months to weather strikes in the community. It continues to this day.
“Regardless of what we hear in the news, things are not getting better for every-
one, especially our seniors on fixed income and the unemployed,” said Mike Fahey,
a former executive secretary-treasurer of the Portland Metal Trades Council and
member of Pile Drivers, Divers and Shipwrights Local 2416. Fahey and his wife
Sandy coordinate the program.
Christmas food boxes will be distributed on Friday, Dec. 15.
Fahey is hoping for cash donations to help purchase food items — including
meat and turkeys — at bulk rate prices.
Contributions can be sent to: Food Bank, P.O. Box 17358, Portland OR 97217.
Endicott is visionary leader of Local 290
To The Editor:
The United Association of Plumbers
and Steamfitters Local 290 has a long
history of successful political activism,
and is involved in all levels of govern-
ment as it affects our members.
Several years ago, Business Man-
ager/Financial Secretary John Endicott
invoked a visionary plan to take the
high road on the political front, and sup-
port politicians who were supportive of
all of labor. Whereas Local 290, of
course, focuses on the wages, hours,
and working conditions of plumbers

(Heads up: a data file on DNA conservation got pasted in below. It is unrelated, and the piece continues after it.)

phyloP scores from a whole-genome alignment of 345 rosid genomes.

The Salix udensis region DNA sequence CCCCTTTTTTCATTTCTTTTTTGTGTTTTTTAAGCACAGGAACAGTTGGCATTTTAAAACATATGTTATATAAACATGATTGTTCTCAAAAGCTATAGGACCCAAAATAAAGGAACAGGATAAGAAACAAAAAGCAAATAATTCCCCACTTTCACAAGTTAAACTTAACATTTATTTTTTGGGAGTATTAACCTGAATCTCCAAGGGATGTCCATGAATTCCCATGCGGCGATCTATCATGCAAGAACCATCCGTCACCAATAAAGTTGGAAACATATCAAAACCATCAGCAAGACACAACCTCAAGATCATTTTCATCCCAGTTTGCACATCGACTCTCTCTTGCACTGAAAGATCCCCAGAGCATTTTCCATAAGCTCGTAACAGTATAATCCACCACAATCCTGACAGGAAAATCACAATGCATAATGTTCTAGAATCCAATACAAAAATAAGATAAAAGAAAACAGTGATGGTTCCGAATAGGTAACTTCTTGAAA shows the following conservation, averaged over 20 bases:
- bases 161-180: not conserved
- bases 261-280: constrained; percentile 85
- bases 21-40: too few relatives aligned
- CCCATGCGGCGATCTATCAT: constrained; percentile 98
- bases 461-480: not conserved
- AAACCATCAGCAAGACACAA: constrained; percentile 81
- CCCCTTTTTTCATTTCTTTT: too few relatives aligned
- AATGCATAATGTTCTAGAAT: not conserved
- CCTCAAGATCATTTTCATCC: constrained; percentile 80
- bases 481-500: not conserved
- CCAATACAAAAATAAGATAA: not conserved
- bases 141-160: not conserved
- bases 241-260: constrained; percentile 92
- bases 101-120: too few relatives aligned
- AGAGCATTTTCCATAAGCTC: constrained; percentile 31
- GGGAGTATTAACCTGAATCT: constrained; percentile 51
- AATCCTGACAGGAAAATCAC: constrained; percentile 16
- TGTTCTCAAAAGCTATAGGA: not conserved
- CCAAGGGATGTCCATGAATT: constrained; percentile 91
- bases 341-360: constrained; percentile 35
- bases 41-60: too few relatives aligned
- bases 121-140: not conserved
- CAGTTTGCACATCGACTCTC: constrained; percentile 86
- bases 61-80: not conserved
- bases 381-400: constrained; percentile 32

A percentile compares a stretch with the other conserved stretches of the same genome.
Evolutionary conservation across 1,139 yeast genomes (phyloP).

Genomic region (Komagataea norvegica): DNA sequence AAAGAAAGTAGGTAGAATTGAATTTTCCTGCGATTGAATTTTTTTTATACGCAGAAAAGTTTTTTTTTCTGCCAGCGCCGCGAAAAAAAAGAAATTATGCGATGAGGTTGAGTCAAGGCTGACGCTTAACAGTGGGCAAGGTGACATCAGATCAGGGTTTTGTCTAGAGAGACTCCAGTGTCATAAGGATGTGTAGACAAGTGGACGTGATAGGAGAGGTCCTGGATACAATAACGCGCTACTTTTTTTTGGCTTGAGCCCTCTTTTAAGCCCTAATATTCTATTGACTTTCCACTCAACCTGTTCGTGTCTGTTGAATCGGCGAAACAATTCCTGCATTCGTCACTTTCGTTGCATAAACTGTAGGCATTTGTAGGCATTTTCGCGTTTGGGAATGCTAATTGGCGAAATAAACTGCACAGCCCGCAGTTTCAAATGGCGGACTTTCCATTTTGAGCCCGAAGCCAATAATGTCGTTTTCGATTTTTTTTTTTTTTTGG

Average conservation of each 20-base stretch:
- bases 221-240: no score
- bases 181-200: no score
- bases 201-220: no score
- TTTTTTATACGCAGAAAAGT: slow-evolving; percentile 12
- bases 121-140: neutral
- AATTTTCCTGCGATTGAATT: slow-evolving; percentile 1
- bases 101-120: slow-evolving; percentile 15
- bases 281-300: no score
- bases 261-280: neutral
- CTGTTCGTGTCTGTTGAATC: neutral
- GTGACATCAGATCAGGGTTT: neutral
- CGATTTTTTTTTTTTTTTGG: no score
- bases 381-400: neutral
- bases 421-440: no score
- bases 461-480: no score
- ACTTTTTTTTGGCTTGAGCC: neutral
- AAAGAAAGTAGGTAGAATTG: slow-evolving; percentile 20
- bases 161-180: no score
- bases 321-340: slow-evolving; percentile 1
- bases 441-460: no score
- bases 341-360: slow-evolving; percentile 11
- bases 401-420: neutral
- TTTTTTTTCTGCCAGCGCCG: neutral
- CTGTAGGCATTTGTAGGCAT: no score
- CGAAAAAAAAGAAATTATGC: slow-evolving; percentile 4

and steamfitters, Endicott’s vision has
definitely been avowed as successful in
all the building trades.
Endicott’s dynamic political leader-
ship as a building trades business man-
ager has brought the plumbers and
steamfitters into the forefront as the par-
adigm of union political activism.
Anyone who would question the wis-
dom of Local 290’s futuristic program
need only ask the governor, the presi-
dent of the Oregon Senate, the Oregon
Senate majority leader, or the Speaker
of the Oregon House of Representa-
UA Local 290
Change to Win
To The Editor:
Your Nov. 17 lead election article,
“Labor Celebrates Election Night Vic-
tories,” was extremely disappointing,
and perhaps even insulting.
The Oregon labor movement is
much bigger than the Oregon AFL-
CIO, but the NW Labor Press decided
to give them all the credit and glory for
the impressive election victory of the
The United Food and Commercial
Workers Local 555 is not affiliated with
the Oregon AFL-CIO, as well as many
other members of the Change to Win
Federation, nor are several other inde-
pendent labor organizations in Oregon.
To single out the Oregon AFL-CIO
as the reason for these election night
victories perhaps reveals a lack of un-
derstanding of the Oregon labor move-
ment by the Labor Press.
In fact, non-AFL-CIO unions were
some of the first to step up to support
the governor’s re-election.
Don’t let the tail wag this dog!
Swanson, Thomas &Coon
ATTORNEYS AT LAW
Cynthia F. Newton